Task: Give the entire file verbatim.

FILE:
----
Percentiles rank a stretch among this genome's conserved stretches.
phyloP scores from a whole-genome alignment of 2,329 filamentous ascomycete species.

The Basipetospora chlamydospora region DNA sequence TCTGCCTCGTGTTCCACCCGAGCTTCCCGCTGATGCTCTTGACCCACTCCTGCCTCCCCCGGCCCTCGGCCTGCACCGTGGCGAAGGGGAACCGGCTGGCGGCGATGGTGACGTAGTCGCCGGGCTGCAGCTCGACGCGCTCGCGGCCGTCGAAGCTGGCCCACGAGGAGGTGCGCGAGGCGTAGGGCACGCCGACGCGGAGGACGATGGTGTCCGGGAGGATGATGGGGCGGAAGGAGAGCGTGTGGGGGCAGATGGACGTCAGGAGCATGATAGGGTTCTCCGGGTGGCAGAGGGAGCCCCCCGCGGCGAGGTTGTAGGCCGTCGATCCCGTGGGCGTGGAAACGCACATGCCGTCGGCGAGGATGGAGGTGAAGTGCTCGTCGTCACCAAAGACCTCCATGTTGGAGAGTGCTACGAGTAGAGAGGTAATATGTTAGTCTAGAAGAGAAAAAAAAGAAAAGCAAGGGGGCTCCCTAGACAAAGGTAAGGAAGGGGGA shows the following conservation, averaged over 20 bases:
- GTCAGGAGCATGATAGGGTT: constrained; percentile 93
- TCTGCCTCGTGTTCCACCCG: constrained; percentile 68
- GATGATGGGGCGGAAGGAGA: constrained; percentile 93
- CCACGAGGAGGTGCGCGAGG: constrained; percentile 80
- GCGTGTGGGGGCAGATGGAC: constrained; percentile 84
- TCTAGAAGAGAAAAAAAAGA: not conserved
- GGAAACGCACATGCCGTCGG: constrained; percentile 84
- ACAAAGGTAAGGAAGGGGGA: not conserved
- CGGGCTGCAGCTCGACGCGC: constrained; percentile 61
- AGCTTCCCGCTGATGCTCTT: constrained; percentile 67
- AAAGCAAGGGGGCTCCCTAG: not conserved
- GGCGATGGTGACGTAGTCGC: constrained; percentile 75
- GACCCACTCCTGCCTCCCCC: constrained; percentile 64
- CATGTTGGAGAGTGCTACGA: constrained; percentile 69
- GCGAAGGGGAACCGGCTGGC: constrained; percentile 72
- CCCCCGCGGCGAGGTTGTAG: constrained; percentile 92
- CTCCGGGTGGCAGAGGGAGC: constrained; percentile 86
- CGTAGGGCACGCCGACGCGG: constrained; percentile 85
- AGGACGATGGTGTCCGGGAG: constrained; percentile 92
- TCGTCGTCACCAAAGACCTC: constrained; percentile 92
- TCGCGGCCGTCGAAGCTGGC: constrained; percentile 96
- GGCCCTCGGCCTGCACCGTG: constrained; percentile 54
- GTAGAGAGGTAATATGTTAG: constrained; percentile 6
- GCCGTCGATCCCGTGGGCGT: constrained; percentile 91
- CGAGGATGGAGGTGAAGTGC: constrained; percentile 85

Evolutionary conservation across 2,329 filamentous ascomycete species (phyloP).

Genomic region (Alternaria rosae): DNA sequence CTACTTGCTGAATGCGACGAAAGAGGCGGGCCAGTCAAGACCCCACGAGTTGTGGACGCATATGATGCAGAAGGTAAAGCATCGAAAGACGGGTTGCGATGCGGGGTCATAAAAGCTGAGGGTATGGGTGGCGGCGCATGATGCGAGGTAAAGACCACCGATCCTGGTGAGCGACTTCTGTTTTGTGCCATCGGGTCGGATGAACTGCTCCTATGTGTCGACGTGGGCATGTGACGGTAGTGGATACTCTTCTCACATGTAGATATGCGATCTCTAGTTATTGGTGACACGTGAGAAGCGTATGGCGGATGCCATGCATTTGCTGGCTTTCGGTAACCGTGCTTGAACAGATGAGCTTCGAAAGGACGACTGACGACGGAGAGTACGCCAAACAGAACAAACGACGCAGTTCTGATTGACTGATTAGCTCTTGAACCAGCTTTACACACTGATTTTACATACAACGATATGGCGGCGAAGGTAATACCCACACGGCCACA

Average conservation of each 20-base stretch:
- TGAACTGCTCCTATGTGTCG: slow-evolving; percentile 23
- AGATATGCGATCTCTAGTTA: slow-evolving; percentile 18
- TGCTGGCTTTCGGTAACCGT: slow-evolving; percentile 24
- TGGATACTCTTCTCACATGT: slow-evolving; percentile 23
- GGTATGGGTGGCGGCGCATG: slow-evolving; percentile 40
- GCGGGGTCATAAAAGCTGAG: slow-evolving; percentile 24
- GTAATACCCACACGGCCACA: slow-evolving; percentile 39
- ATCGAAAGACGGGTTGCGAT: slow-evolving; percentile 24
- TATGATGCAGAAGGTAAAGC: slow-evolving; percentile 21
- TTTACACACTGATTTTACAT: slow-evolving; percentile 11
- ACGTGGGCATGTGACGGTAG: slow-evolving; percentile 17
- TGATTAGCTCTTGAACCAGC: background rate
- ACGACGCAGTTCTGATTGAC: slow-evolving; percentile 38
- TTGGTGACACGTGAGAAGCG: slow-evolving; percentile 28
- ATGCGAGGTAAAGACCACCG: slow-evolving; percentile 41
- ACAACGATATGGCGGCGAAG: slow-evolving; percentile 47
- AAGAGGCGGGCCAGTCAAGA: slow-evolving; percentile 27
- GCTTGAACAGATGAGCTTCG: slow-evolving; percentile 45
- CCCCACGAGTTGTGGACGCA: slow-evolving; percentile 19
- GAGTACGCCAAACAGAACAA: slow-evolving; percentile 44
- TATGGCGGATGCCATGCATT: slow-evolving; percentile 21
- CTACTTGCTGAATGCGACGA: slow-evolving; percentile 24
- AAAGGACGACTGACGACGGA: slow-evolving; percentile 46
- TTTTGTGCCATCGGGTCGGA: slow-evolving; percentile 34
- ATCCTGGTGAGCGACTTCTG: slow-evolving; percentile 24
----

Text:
Percentiles rank a stretch among this genome's conserved stretches.
phyloP scores from a whole-genome alignment of 2,329 filamentous ascomycete species.

The Basipetospora chlamydospora region DNA sequence TCTGCCTCGTGTTCCACCCGAGCTTCCCGCTGATGCTCTTGACCCACTCCTGCCTCCCCCGGCCCTCGGCCTGCACCGTGGCGAAGGGGAACCGGCTGGCGGCGATGGTGACGTAGTCGCCGGGCTGCAGCTCGACGCGCTCGCGGCCGTCGAAGCTGGCCCACGAGGAGGTGCGCGAGGCGTAGGGCACGCCGACGCGGAGGACGATGGTGTCCGGGAGGATGATGGGGCGGAAGGAGAGCGTGTGGGGGCAGATGGACGTCAGGAGCATGATAGGGTTCTCCGGGTGGCAGAGGGAGCCCCCCGCGGCGAGGTTGTAGGCCGTCGATCCCGTGGGCGTGGAAACGCACATGCCGTCGGCGAGGATGGAGGTGAAGTGCTCGTCGTCACCAAAGACCTCCATGTTGGAGAGTGCTACGAGTAGAGAGGTAATATGTTAGTCTAGAAGAGAAAAAAAAGAAAAGCAAGGGGGCTCCCTAGACAAAGGTAAGGAAGGGGGA shows the following conservation, averaged over 20 bases:
- GTCAGGAGCATGATAGGGTT: constrained; percentile 93
- TCTGCCTCGTGTTCCACCCG: constrained; percentile 68
- GATGATGGGGCGGAAGGAGA: constrained; percentile 93
- CCACGAGGAGGTGCGCGAGG: constrained; percentile 80
- GCGTGTGGGGGCAGATGGAC: constrained; percentile 84
- TCTAGAAGAGAAAAAAAAGA: not conserved
- GGAAACGCACATGCCGTCGG: constrained; percentile 84
- ACAAAGGTAAGGAAGGGGGA: not conserved
- CGGGCTGCAGCTCGACGCGC: constrained; percentile 61
- AGCTTCCCGCTGATGCTCTT: constrained; percentile 67
- AAAGCAAGGGGGCTCCCTAG: not conserved
- GGCGATGGTGACGTAGTCGC: constrained; percentile 75
- GACCCACTCCTGCCTCCCCC: constrained; percentile 64
- CATGTTGGAGAGTGCTACGA: constrained; percentile 69
- GCGAAGGGGAACCGGCTGGC: constrained; percentile 72
- CCCCCGCGGCGAGGTTGTAG: constrained; percentile 92
- CTCCGGGTGGCAGAGGGAGC: constrained; percentile 86
- CGTAGGGCACGCCGACGCGG: constrained; percentile 85
- AGGACGATGGTGTCCGGGAG: constrained; percentile 92
- TCGTCGTCACCAAAGACCTC: constrained; percentile 92
- TCGCGGCCGTCGAAGCTGGC: constrained; percentile 96
- GGCCCTCGGCCTGCACCGTG: constrained; percentile 54
- GTAGAGAGGTAATATGTTAG: constrained; percentile 6
- GCCGTCGATCCCGTGGGCGT: constrained; percentile 91
- CGAGGATGGAGGTGAAGTGC: constrained; percentile 85

Evolutionary conservation across 2,329 filamentous ascomycete species (phyloP).

Genomic region (Alternaria rosae): DNA sequence CTACTTGCTGAATGCGACGAAAGAGGCGGGCCAGTCAAGACCCCACGAGTTGTGGACGCATATGATGCAGAAGGTAAAGCATCGAAAGACGGGTTGCGATGCGGGGTCATAAAAGCTGAGGGTATGGGTGGCGGCGCATGATGCGAGGTAAAGACCACCGATCCTGGTGAGCGACTTCTGTTTTGTGCCATCGGGTCGGATGAACTGCTCCTATGTGTCGACGTGGGCATGTGACGGTAGTGGATACTCTTCTCACATGTAGATATGCGATCTCTAGTTATTGGTGACACGTGAGAAGCGTATGGCGGATGCCATGCATTTGCTGGCTTTCGGTAACCGTGCTTGAACAGATGAGCTTCGAAAGGACGACTGACGACGGAGAGTACGCCAAACAGAACAAACGACGCAGTTCTGATTGACTGATTAGCTCTTGAACCAGCTTTACACACTGATTTTACATACAACGATATGGCGGCGAAGGTAATACCCACACGGCCACA

Average conservation of each 20-base stretch:
- TGAACTGCTCCTATGTGTCG: slow-evolving; percentile 23
- AGATATGCGATCTCTAGTTA: slow-evolving; percentile 18
- TGCTGGCTTTCGGTAACCGT: slow-evolving; percentile 24
- TGGATACTCTTCTCACATGT: slow-evolving; percentile 23
- GGTATGGGTGGCGGCGCATG: slow-evolving; percentile 40
- GCGGGGTCATAAAAGCTGAG: slow-evolving; percentile 24
- GTAATACCCACACGGCCACA: slow-evolving; percentile 39
- ATCGAAAGACGGGTTGCGAT: slow-evolving; percentile 24
- TATGATGCAGAAGGTAAAGC: slow-evolving; percentile 21
- TTTACACACTGATTTTACAT: slow-evolving; percentile 11
- ACGTGGGCATGTGACGGTAG: slow-evolving; percentile 17
- TGATTAGCTCTTGAACCAGC: background rate
- ACGACGCAGTTCTGATTGAC: slow-evolving; percentile 38
- TTGGTGACACGTGAGAAGCG: slow-evolving; percentile 28
- ATGCGAGGTAAAGACCACCG: slow-evolving; percentile 41
- ACAACGATATGGCGGCGAAG: slow-evolving; percentile 47
- AAGAGGCGGGCCAGTCAAGA: slow-evolving; percentile 27
- GCTTGAACAGATGAGCTTCG: slow-evolving; percentile 45
- CCCCACGAGTTGTGGACGCA: slow-evolving; percentile 19
- GAGTACGCCAAACAGAACAA: slow-evolving; percentile 44
- TATGGCGGATGCCATGCATT: slow-evolving; percentile 21
- CTACTTGCTGAATGCGACGA: slow-evolving; percentile 24
- AAAGGACGACTGACGACGGA: slow-evolving; percentile 46
- TTTTGTGCCATCGGGTCGGA: slow-evolving; percentile 34
- ATCCTGGTGAGCGACTTCTG: slow-evolving; percentile 24